Discussions about tax policy inevitably fall into the black hole that is “fairness”: One person’s fairness is another’s oppressive government overreach. While most people can agree that everybody should “pay their fair share,” the definition of “fair share” can vary wildly.
So, the Legislature is wandering into rocky territory with bills that would levy additional taxes on the wealthy.
House Bill 1406, dubbed a “billionaire tax,” would create a levy on “extraordinary financial intangible assets.” It would tax items such as cash, publicly traded options, futures contracts, and stocks and bonds. It would not tax income — because a state income tax is unconstitutional in Washington.
With our state being home to Jeff Bezos and Bill Gates — most recently regarded as two of the world’s four richest people — this could have a significant impact. The first billion in assets would be exempt; a tax of 1 percent would be placed on the remaining wealth. For the record, Forbes assessed Bezos’ worth at $192.4 billion as of last week.
According to the state Department of Revenue, about 100 Washington residents have assets in excess of $1 billion. Rep. Noel Frame, D-Seattle, said: “It actually really isn’t about them, it’s about the working people of Washington who right now are disproportionately paying for community investments like public education, public health, you name it. This is about equity in the tax code.”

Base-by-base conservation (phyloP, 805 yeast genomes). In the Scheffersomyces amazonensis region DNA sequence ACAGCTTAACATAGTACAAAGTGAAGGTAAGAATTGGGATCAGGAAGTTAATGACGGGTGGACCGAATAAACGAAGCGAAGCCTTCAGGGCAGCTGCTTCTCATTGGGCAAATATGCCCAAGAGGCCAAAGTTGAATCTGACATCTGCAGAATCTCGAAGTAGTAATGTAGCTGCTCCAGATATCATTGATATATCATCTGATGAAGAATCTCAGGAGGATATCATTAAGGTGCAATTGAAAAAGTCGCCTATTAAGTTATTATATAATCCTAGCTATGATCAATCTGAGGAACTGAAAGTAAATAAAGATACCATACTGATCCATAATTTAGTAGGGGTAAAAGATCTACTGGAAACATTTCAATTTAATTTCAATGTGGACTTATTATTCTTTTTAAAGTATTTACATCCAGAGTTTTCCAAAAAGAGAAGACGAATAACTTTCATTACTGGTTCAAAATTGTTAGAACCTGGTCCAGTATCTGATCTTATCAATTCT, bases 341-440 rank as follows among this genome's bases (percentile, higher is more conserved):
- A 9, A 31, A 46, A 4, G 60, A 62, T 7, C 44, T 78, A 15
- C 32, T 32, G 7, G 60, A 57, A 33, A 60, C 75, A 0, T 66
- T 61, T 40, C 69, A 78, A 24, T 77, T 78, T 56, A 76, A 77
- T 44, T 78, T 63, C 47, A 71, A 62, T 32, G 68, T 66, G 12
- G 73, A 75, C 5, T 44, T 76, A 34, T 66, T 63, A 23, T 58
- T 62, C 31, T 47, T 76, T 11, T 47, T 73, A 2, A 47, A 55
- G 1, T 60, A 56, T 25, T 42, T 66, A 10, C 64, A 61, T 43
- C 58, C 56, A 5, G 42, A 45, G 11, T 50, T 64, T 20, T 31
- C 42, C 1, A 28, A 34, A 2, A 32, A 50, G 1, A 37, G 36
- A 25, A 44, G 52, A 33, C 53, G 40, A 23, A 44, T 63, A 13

Another proposal, which passed out of a Senate committee on Wednesday, would create a capital gains tax. It would place a tax rate of 7 percent on the sale of stocks, bonds and other assets for individuals and couples who make in excess of $250,000 on such sales.
Gov. Jay Inslee long has supported a capital gains tax, arguing that it makes people pay for paperwork, rather than their sweat equity. But critics long have said that a capital gains tax amounts to an income tax which, again, is unconstitutional in Washington. (That quirk of state law, by the way, is the result of state Supreme Court rulings in the 1930s.)
Passage of a capital gains tax undoubtedly would face a stern court challenge.
The point of all this is that Washington is in desperate need of an overhaul to its tax system. Being heavily reliant on sales tax, our state routinely is ranked as having the nation’s most regressive tax policy, with low-income households paying a larger share of taxes than in other states.
As Meg Wiehe of the progressive-leaning Institute on Taxation and Economic Policy said in 2018: “While state and local taxes can’t eliminate income inequality, well-designed systems can help lessen the problem. Meanwhile, it’s clear that steeply regressive systems only make it worse.”
Overall, according to WalletHub.com’s 2020 analysis, Washington ranks 29th in burden from state and local taxes and fees. Close to the middle seems a good place to be, but the prohibition of a state income tax gives lawmakers few options when it becomes necessary to raise additional revenue.
That requires creativity, which is the impetus for attempts at passing a wealth tax and a capital gains tax. The coronavirus pandemic has upended the state’s economy and revenue streams, but there remains a need to fund vital state programs.
When a Washington resident can accumulate nearly $200 billion in wealth, a tax on billionaires seems a reasonable benefit for the public good. But a capital gains tax is more dicey without overturning the constitutional prohibition on income taxes.
The proposals warrant consideration. But are they fair? Well, that is in the eye of the beholder.